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Diseases » Testicular torsion » Wikipedia

Testicular torsion in Wikipedia

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This article is licensed under the GNU Free Documentation License. It uses material from the Wikipedia article "Testicular torsion". (Source - Retrieved 2006-09-07 14:23:47 from

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In testicular torsion the spermatic cord that provides the blood supply to a testicle is twisted, cutting off the blood supply, often causing orchalgia. Prolonged testicular torsion will result in the death of the testicle and surrounding tissues.

In most males, the testicles are attached to the inner lining of the scrotum. Males who do not have this natural attachment are at risk for testicular torsion. This condition is known as Bell-Clapper deformity and is a major cause of testicular torsion. A male who notices the ability of either or both testicles to freely rotate within the scrotum should be aware that he is at risk of testicular torsion. Testicles that are in a much lower position and/or in a slightly rotated position in the scrotal sack are a visual indicator of this risk.

While torsion is more frequent among adolescents, it should be considered in all cases where there is testicular pain. Torsion occurs more frequently in patients who do not have evidence of inflammation or infection.

Testicular torsion is a medical emergency that needs immediate treatment. After 6 hours there is about 12% chance of saving the testicle, and after 8 hours the possibility is decreased further. Once the testicle is dead it must be removed to prevent gangrenous infection. Emergency testing for torsion may be indicated when the onset if pain is sudden and/or severe, or the test results available during the initial examination do not enable a diagnosis of urethritis or urinary tract infection to be made. A doppler ultrasound scan of the scrotum, if available, is of immense help in the diagnosis by showing the presence or absence of blood flow to the testicle. Dizziness and nausea are often present when there is an absence of blood supply to the testicle. If the diagnosis is questionable, an expert should be consulted immediately, because testicular viability may be compromised. If physical examination suggests a compromised blood supply and the patient has had such symptoms for a significant period of time, medical personnel may choose to bring the patient directly to surgery without an ultrasound since the time required for ultrasound testing could affect testicular viability. With prompt diagnosis and treatment the testicle can be saved in a high number of cases (see references below).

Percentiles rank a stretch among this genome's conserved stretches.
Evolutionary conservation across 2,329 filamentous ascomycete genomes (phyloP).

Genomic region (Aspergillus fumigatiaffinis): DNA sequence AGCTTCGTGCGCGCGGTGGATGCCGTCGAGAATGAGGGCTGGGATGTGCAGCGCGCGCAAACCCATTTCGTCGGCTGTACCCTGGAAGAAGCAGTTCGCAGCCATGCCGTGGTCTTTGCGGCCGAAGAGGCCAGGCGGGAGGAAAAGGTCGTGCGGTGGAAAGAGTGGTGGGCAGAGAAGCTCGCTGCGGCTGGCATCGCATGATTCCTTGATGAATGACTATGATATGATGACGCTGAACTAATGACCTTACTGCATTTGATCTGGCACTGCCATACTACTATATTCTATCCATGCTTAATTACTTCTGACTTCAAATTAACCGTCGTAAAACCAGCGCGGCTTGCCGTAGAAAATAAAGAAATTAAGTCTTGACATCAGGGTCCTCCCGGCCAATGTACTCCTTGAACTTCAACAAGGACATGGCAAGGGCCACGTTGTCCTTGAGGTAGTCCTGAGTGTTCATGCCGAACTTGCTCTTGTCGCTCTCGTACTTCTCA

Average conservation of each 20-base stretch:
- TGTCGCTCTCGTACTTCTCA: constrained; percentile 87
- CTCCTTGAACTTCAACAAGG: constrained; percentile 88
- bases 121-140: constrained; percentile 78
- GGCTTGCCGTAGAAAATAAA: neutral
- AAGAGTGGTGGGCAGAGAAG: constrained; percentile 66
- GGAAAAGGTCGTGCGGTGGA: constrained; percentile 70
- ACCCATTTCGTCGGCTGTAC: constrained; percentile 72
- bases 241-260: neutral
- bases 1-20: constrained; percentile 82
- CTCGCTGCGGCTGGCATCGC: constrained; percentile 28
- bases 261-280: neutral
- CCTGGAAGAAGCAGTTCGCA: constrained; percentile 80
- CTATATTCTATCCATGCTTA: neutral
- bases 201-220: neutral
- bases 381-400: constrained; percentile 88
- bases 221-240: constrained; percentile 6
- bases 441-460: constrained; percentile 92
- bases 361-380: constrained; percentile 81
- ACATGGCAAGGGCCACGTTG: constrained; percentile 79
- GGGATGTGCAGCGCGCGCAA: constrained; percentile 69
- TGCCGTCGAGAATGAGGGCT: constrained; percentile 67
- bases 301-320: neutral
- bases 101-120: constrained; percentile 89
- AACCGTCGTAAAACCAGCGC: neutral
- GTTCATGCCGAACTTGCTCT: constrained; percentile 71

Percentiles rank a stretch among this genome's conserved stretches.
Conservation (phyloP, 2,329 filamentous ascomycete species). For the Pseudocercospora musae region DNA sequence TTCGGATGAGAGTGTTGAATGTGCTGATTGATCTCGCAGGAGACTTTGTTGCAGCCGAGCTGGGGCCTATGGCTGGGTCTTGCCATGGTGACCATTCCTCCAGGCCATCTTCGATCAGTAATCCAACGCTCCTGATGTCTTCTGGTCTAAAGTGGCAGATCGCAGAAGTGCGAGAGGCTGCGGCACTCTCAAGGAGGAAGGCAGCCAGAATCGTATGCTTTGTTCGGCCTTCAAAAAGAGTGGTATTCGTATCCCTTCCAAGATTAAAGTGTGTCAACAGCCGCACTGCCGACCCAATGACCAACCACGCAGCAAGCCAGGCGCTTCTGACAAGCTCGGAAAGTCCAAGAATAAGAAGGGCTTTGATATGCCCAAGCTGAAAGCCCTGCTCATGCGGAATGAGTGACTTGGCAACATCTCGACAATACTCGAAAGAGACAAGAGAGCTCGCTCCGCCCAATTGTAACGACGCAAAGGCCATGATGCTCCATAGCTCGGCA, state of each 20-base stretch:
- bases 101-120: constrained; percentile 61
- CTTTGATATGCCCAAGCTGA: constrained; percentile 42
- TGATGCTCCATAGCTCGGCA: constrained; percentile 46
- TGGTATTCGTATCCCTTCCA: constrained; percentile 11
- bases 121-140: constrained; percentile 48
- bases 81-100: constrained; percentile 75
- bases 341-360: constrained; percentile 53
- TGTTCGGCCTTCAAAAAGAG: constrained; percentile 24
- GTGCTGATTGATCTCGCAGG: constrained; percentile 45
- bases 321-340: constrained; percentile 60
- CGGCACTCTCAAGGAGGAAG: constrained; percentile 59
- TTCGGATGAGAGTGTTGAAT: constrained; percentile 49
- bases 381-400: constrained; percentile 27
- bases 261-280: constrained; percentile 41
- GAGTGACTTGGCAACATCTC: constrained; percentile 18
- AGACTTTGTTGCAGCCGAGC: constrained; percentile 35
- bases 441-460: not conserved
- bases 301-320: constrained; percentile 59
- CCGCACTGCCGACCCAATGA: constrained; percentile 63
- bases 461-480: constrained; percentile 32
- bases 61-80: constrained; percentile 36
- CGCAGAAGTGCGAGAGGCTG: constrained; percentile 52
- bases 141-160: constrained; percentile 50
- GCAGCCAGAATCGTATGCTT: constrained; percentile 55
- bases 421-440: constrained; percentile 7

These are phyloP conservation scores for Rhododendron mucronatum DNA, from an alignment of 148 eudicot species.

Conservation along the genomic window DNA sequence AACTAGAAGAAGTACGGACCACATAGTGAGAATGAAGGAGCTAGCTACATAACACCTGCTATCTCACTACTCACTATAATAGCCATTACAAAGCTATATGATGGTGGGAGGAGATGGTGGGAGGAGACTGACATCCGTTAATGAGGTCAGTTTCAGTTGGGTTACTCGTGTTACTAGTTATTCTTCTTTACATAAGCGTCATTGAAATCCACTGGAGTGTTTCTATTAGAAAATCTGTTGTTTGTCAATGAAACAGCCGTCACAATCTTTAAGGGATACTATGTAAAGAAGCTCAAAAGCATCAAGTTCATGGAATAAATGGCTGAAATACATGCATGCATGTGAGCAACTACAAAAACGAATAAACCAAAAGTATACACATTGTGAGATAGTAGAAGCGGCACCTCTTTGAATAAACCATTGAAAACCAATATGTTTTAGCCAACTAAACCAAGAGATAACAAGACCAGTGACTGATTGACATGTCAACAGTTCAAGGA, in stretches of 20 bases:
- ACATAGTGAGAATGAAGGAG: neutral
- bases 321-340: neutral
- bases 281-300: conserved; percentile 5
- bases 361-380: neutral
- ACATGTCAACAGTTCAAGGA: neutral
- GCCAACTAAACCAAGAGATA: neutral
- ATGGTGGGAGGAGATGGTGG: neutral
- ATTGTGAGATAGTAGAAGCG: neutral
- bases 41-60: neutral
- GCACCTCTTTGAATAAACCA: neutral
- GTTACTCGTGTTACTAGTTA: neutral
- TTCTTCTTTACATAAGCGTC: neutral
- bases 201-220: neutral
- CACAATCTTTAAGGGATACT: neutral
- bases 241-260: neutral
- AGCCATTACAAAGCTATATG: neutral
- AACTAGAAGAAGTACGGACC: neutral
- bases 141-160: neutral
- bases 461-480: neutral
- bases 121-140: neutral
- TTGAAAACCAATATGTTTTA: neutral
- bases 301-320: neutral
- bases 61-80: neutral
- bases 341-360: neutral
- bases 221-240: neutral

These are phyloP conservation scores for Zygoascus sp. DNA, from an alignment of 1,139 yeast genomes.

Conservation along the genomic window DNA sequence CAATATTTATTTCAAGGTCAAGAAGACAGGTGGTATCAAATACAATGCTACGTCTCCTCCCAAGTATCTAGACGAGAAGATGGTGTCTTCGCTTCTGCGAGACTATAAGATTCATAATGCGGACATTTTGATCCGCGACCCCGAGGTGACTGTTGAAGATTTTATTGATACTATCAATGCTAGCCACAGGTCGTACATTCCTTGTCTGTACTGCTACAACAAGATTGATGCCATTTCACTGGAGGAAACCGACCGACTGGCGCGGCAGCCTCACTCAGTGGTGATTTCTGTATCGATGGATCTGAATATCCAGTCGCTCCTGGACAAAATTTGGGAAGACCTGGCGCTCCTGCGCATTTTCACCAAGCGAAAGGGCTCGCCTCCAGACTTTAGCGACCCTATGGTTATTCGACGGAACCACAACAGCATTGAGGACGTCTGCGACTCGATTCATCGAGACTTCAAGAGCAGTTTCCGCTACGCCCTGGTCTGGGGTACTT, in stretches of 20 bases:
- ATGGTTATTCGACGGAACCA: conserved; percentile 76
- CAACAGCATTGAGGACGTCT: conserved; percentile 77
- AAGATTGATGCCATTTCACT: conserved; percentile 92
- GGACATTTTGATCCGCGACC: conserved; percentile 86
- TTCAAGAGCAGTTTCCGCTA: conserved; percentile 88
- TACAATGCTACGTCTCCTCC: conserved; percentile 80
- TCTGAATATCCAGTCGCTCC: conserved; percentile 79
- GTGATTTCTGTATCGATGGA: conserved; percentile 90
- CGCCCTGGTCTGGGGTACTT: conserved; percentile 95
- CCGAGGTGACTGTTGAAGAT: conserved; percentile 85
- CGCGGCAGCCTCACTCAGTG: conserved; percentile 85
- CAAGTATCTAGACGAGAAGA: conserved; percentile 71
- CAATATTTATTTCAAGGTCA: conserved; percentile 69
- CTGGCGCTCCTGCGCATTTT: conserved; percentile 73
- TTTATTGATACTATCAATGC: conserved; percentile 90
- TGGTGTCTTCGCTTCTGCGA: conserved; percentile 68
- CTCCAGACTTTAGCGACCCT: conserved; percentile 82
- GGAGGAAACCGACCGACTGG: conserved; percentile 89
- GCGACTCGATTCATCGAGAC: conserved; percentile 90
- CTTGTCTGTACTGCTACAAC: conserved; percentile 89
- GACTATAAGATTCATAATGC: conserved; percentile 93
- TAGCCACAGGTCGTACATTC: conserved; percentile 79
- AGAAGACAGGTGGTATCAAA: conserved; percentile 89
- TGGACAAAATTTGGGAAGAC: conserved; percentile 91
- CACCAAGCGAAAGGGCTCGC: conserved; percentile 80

A simple surgery will correct and prevent testicular torsion. It can be done in an emergency situation after determination that the testicle is cut off from blood supply or as an outpatient procedure for patients who have experienced frequent episodes with testicular torsion. If necessary, the surgeon will first untwist the testicle(s). The surgeon will then permanently suture the testicles to the inner lining of the scrotum. If only one testicle has been problematic, the surgeon will still suture both testicles as a preventative effort.

It is also believed that torsion occurring during fetal development can lead to the so-called neonatal torsion or vanishing testis, and is one of the causes of an infant being born with monorchism.

Torsions are sometimes called "winter syndrome". This is because they often happen in winter, when it is cold outside. The scrotum of a man who has been lying in a warm bed is relaxed. When he arises, his scrotum is exposed to the colder room air. If the spermatic cord is twisted while the scrotum is loose, the sudden contraction that results from the abrupt temperature change can trap the testicle in that position. The result is a testicular torsion.

If there is the slightest hint of a tortion of the testicle, then doctors will perform surgery, even if the testicle turns out to have not 'twisted' they will still protect it by attaching the testive to the scrotum wall

Color Doppler sonography (color printout of an ultrasound echo test) is used to identify the absence of blood flow typically found in a twisted testicle, which distinguishes the condition from epididymitis.

Urinalysis (analyzing chemical composition of urine) can be used to rule out bacterial infections.

Surgical exploration may be necessary if diagnosis cannot be made using other methods.


  • Testicular torsion is the subject of The Venture Bros. episode "Are You There, God? It's Me, Dean." It is allegedly inspired by writer Doc Hammer's real-life experience with the affliction.

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